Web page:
مدل های جایگزین برای مدیریت زیست محیطی در SME ها: مورد Ekoscan در مقابل ایزو 14001
|کد مقاله||سال انتشار||تعداد صفحات مقاله انگلیسی||ترجمه فارسی|
|6039||2010||10 صفحه PDF||سفارش دهید|
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Publisher : Elsevier - Science Direct (الزویر - ساینس دایرکت)
Journal : Journal of Cleaner Production, Volume 18, Issue 8, May 2010, Pages 726–735
In the case of SMEs, ISO 14001 and EMAS have been the most used models of reference for implementing Environmental Management Systems (EMSs). Their success has eclipsed that of other alternative SME models deployed in the European Union and Japan. In this paper the authors analyze the content and objectives of one of these models, the Ekoscan model, and compare it to the ISO 14001. Furthermore, a survey composed of 262 participating companies is presented, where motivations, obstacles and benefits of adopting both models in SMEs are compared. The article concludes that only the drivers differ in a significant way, since the perceived obstacles and benefits of adopting the respective models by the SMEs are similar (although their respective signaling and market value are different).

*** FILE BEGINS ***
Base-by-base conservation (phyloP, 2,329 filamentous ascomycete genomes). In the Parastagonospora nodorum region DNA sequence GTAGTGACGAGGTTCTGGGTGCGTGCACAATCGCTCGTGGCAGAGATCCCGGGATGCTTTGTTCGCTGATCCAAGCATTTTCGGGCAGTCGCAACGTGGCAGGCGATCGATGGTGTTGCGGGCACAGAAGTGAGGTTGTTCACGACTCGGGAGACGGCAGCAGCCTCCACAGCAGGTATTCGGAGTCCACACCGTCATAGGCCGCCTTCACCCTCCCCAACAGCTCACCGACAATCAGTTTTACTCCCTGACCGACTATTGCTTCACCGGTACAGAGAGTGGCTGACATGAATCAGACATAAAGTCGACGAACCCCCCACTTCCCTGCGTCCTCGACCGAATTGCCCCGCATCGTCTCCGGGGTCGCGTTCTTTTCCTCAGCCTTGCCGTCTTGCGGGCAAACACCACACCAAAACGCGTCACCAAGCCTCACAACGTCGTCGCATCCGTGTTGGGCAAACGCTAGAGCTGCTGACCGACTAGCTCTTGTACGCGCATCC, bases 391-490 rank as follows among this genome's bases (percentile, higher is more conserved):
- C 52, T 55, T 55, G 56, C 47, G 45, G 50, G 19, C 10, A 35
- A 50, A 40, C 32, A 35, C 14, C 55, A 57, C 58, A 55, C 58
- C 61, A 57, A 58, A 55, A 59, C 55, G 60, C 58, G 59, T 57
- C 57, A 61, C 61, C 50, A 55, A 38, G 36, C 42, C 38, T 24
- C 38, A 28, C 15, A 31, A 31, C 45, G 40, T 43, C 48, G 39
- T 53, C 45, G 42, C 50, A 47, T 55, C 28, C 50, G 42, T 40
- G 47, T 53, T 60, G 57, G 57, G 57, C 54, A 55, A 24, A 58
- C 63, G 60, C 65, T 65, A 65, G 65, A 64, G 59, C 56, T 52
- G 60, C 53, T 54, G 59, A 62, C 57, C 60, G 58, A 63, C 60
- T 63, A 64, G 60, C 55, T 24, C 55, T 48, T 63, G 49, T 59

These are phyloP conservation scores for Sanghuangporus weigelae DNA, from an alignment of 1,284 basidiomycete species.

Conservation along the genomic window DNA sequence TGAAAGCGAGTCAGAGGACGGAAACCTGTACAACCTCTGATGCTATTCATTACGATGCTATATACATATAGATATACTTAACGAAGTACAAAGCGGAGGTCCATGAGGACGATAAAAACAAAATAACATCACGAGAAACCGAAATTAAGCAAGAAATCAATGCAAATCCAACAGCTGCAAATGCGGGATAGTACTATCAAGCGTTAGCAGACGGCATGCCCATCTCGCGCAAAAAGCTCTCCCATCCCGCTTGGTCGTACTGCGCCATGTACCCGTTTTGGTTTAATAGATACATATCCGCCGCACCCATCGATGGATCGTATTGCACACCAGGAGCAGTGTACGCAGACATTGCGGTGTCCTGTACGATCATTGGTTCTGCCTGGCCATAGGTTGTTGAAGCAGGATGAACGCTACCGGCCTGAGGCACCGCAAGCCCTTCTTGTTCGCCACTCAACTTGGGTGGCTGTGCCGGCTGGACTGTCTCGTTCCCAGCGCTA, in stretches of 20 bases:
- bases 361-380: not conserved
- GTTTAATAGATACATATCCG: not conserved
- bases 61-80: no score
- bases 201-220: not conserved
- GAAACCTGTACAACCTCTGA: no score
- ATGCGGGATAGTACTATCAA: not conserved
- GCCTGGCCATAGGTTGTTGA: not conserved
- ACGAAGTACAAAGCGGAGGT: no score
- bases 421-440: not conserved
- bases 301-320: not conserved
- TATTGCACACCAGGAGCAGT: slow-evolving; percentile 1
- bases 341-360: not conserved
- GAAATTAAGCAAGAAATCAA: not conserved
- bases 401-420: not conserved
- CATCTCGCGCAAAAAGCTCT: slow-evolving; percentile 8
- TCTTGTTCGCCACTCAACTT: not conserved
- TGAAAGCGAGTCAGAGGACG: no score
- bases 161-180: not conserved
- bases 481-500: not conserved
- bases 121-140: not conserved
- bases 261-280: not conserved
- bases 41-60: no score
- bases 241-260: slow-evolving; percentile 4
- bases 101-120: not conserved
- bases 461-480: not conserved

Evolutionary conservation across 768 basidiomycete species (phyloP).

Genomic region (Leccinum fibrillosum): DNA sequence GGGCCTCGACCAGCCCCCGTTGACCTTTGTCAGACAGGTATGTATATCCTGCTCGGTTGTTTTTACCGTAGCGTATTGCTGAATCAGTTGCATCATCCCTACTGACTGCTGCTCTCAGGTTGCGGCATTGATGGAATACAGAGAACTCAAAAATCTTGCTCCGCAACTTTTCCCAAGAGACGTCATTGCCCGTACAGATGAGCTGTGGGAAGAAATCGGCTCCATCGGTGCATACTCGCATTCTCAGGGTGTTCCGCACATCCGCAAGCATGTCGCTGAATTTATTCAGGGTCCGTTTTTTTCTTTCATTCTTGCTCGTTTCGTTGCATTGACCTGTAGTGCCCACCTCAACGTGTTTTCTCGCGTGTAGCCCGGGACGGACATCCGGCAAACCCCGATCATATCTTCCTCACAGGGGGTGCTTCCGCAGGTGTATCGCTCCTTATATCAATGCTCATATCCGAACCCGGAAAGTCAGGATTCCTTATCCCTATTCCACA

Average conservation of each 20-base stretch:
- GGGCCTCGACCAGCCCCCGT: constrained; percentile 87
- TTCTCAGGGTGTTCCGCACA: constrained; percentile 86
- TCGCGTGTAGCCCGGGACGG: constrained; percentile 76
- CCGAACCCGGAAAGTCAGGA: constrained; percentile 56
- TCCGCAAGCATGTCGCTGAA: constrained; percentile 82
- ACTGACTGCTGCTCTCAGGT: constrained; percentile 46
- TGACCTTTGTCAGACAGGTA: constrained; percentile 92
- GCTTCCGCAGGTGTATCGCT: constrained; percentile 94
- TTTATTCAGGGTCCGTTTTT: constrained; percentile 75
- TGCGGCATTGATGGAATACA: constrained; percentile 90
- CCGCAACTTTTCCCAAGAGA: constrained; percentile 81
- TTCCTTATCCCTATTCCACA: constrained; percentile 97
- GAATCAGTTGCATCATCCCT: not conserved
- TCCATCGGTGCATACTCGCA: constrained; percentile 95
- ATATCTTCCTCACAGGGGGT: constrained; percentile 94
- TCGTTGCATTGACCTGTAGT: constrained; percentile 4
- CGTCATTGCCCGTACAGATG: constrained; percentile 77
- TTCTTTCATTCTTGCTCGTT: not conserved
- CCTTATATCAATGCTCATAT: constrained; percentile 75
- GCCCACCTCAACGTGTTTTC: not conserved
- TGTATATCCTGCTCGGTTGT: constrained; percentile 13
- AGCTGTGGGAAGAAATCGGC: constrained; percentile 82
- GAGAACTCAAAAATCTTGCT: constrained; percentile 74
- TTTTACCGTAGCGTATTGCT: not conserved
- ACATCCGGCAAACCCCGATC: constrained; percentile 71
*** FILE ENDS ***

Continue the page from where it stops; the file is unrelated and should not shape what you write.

An Environmental Management System (EMS) is a systematic process that corporations and other organizations use in order to implement environmental goals, policies and responsibilities, as well as regular auditing of its elements (Cascio, 1996). EMSs tend to be based on international models of reference: the most used ones are the international ISO 14001 standard and the EcoManagement and Audit Scheme (EMAS), created within the European Union (EU). According to the latest available official data from ISO (2008), by the end of 2007, the number of ISO 14001 certificates awarded exceeded 154,000 in over 140 countries. According to European Commission data from the end of 2007 (European Commission, 2008), more than 5900 sites and 3900 organizations had taken the EMAS standards on board. Both ISO 14001 and EMAS are also extending to small and medium-sized enterprises (SMEs) (European Commission, 2008 and ISO, 2005). According to the most recently published EMAS data (December 2008), 76% of all companies appearing on the European Union register were SMEs.1 Owing to the fact that ISO do not publish results specific to the scale of companies and their ISO 14001 certification, the relevant data are not available. However, as indicated by Hillary (2004), the standards popularity in comparison with EMAS would suggest the percentage of SMEs registered to ISO 14001 is likely to be higher than for EMAS (Hillary, 2004). SMEs are socially and economically important, since their 23 million companies represent 99% of all enterprises in the EU (57% of value added), provide around 65 million jobs and contribute to entrepreneurship and innovation (European Commission). As Andrea Vettori, Directorate-General for the Environment of the European Commission, has pointed out (Vettori, 2007), SMEs are responsible for 60–70% of all industrial pollution, 40–45% of air emissions, and water & energy consumption, and 70% of industrial waste production in the EU. For years now, there have, at the heart of both the European Union and the Japanese Ministry of the Environment (the current Environmental Agency), been special awareness-raising policies regarding the challenges that need to be faced by European and Japanese SMEs when promoting environmental management in their organizations. Thus, in Europe, projects have been carried out within the EU aimed at facilitating the implementation of an EMAS on the part of SMEs (EMAS Easy Project, 2008). The dissemination of specific models and standards for EMSs have also been promoted, resulting in a great diversity of alternative models for Environmental Management (AMEMs) in SMEs (Kahlenborn, 2004 and ISO, 2005). Indeed, ISO, having witnessed the difficulties encountered by companies attempting to adopt the standard international framework (ISO, 2005), has also studied the alternative SMEs available. Given that the alternative programmes are so diversesingle bondas highlighted by Wenk (2006) and Kahlenborn and Freier (2007)single bondthere exists a real need to study the AMEMs for SMEs in depth, improving as a consequence existing transparency in terms of information. As a result, the aim of this paper is to present a specific AMEM for SMEs (Ekoscan)single bondaddressed for the first time in the fieldsingle bondwith the specific objective of analysing whether or not the model in question is adopted in a different mode to ISO 14001. Consequently, the motivation behind, obstacles to and benefits for companies that have adopted the AMEM for SMEs are analyzed and are compared to the cases of other SMEs that have implemented and certified ISO 14001, in order to analyze the suitability of the SME specific models in question. The remainder of this paper is arranged as follows. The following section of the paper presents a brief overview of the main AMEMs for SMEs. It then goes on to analyze the Ekoscan model and, within the comparative analysis between ISO 14001 and Ekoscan, the working hypotheses related are stated. The third section discusses the empirical methodology deployed during the study. The results of the aforementioned survey are synthesized in the fourth section, with discussion of the results following in the fifth section. The paper concludes with a summary of the main findings and suggestions of particular interest to those stakeholders involved in the promotion of EMSs.